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Best of a region, with a flourish

RESTAURANTS | COUNTERINTELLIGENCE: MEXICO

Elegant dishes and grand desserts mark La Huasteca's ambitious foray into haute cuisine. The four-course lunch is a great place to start.

December 22, 2004|Barbara Hansen | Times Staff Writer

The shrimp appetizer is amazing: two perfect shrimp in a light sauce flavored with tequila and guajillo chiles, set on a spoonful of sweet potato puree. The sweetness of the potatoes, the delicate flavor of the shrimp and the subtle heat from the chiles play off each other in a complex, exciting way. And the dishes that follow, as well as dishes I try on other visits -- roasted corn and poblano chile soup, beef medallion with huitlacoche sauce, cheesecake filled with the soft Mexican caramel sauce called cajeta -- are just as nuanced and delicious.

La Huasteca, which opened in March in Lynwood's Plaza Mexico, a shopping center inspired by traditional Mexican architecture, is an ambitious outpost of Mexican haute cuisine, not another of those places limited to predictable Cal-Mex dishes. The only tacos and burritos served here are on the children's menu.

Chef-owner Alfonso Ramirez, originally from Puebla, Mexico, had intended to be a lawyer but set his degrees aside to enter the restaurant world, starting as a dishwasher and working his way up to executive chef and now owner. A good-looking, personable guy with silver hair, Ramirez walks through the La Huasteca dining room, stopping to chat with customers. On Sundays, he broadcasts a two-hour show from the restaurant called "Cocinando con Alfonso" (KPLS-AM 830 at 2 p.m.). He takes call-in questions, gives recipes and expounds on Mexican cuisine.

The restaurant is named for a region in northeastern Mexico that takes in portions of the states of Tamaulipas, Veracruz, San Luis Potosi and Hidalgo and very small parts of other states, including Ramirez's native Puebla. Most of the food on the menu is from the Huasteca region.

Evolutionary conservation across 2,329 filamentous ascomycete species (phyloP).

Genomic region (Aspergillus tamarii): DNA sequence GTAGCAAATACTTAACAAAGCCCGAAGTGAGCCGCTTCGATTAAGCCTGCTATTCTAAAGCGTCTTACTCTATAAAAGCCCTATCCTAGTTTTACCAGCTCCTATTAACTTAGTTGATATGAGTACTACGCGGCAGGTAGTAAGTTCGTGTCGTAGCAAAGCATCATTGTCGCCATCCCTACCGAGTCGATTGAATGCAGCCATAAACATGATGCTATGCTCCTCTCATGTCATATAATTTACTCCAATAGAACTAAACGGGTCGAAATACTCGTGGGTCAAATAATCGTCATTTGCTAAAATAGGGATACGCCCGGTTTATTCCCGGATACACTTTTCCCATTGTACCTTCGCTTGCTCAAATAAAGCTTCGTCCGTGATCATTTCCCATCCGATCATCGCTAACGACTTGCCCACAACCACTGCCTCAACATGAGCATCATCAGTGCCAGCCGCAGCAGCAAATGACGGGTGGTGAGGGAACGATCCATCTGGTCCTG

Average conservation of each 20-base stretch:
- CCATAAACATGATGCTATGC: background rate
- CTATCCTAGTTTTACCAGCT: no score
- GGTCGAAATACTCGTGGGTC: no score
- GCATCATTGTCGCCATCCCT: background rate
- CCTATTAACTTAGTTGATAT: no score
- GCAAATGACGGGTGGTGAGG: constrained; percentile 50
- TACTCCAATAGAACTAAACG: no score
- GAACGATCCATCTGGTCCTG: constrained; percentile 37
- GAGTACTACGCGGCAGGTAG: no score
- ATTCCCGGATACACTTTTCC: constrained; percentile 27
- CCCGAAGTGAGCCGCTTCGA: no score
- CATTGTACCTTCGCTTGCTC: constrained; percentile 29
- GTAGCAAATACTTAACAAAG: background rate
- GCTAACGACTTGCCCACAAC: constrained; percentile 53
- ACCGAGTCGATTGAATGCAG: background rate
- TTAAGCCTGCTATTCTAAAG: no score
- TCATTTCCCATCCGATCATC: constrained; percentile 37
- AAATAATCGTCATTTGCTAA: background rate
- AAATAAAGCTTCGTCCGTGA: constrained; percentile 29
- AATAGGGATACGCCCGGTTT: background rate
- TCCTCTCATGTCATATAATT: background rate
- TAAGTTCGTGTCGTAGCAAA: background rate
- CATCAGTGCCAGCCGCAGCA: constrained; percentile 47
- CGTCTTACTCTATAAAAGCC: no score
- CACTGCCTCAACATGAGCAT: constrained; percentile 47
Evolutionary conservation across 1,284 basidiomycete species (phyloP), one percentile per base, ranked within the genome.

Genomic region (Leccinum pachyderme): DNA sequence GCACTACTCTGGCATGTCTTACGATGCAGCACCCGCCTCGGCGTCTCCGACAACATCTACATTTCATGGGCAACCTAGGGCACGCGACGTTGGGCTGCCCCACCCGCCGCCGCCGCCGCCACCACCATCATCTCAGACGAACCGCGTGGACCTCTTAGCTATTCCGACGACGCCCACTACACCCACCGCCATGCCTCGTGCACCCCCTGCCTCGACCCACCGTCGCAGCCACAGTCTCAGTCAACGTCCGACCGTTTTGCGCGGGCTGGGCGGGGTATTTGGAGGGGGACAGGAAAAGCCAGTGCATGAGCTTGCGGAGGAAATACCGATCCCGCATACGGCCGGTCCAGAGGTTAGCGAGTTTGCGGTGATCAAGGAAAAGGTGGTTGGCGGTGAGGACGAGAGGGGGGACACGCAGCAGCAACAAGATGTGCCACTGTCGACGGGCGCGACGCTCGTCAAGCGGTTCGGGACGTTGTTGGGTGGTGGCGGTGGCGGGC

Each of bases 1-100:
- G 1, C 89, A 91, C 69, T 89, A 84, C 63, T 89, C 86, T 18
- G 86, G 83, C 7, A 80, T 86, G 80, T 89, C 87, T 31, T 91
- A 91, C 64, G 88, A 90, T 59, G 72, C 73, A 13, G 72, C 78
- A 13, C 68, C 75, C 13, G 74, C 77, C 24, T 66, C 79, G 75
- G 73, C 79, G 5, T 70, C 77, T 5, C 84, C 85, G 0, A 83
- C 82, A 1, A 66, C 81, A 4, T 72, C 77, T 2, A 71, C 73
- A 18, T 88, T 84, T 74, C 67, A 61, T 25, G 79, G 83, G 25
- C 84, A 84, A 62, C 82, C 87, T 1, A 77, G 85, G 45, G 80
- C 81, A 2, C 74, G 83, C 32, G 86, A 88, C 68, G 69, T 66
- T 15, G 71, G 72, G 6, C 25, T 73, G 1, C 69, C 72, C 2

There is mole poblano -- chicken or pork smothered with a spicy, not overly sweet sauce made from scratch at the restaurant. If you don't order this, you'll taste the sauce anyway. It's drizzled over tortilla chips to nibble on while you study the menu. There's also a very good version of chiles en nogada -- fresh poblano chiles stuffed with beef, fruit and almonds and bathed in a cream sauce sprinkled with pomegranate seeds.

Ramirez's prix fixe menus offer a wonderful introduction to the restaurant. In Mexico, many restaurants offer a set lunch that enables them to serve customers quickly and at a reasonable price. Usually these comidas are confined to the afternoon, but Ramirez extends his to closing time. On weekdays, his four-course lunch is just $14.95 and a similar five-course dinner is $18.95. Both are great bargains, considering the caliber of the food.

At lunch, after a first course such as the shrimp with chiles and tequila, one chooses soup or salad. The salad has always been Caesar, and a good one, but one day I opted for roasted corn and poblano chile soup. It was served with a flourish by the waiter, who carefully poured the soup at my table into a dish containing a small stack of roasted corn kernels and a scattering of parsley leaves, which then floated in the delicate chile-scented puree.

That day's entrees included grilled chicken breasts with a creamy, light red pipian sauce composed of peanuts, chiles de arbol, tomatoes and onions. Green pipian, which incorporates squash seeds, tomatillos, jalapenos and cilantro, is also excellent. An intriguing salmon dish was slightly crusty but moist and tender, stacked on top of roasted red and green peppers on a bed of rice, moistened with an unusual jalapeno-basil sauce. The jalapenos were restrained, so all the flavors could shine.

The prix fixe menu one night began with shrimp in a tequila-spiked sauce, Caesar salad and a chicken enchilada with mole sauce. The entree choice was grilled salmon with pineapple sauce or a beef medallion set on poblano mashed potatoes and topped with melted Jack cheese and a creamy, luxurious sauce of white wine and huitlacoche, the mushroom-like delicacy seldom found in American restaurants.

In Mexico, dessert is a minor part of the comida, often just flan, rice pudding or gelatin, but at La Huasteca, desserts are exquisite -- there's no better word. One day I had strawberries, lightly coated with a sauce of thick Mexican crema, sugar, cinnamon and vanilla, served in a crisp fluted cup made of almonds, like a molded lace almond cookie. Strands of caramel drifted across the plate. Another day a thin slice of cheesecake, made at the restaurant, appeared, drizzled with glossy caramel. Once, I simply had to order the postre de chocolate Mexicano, described on the menu as "Mexican chocolate soup with walnut brownie." But instead of a bowl of sweet "soup," the dish turned out to be elegantly thin brownie triangles, moist with Mexican chocolate and tequila, served with vanilla ice cream. I relished every delicious crumb.

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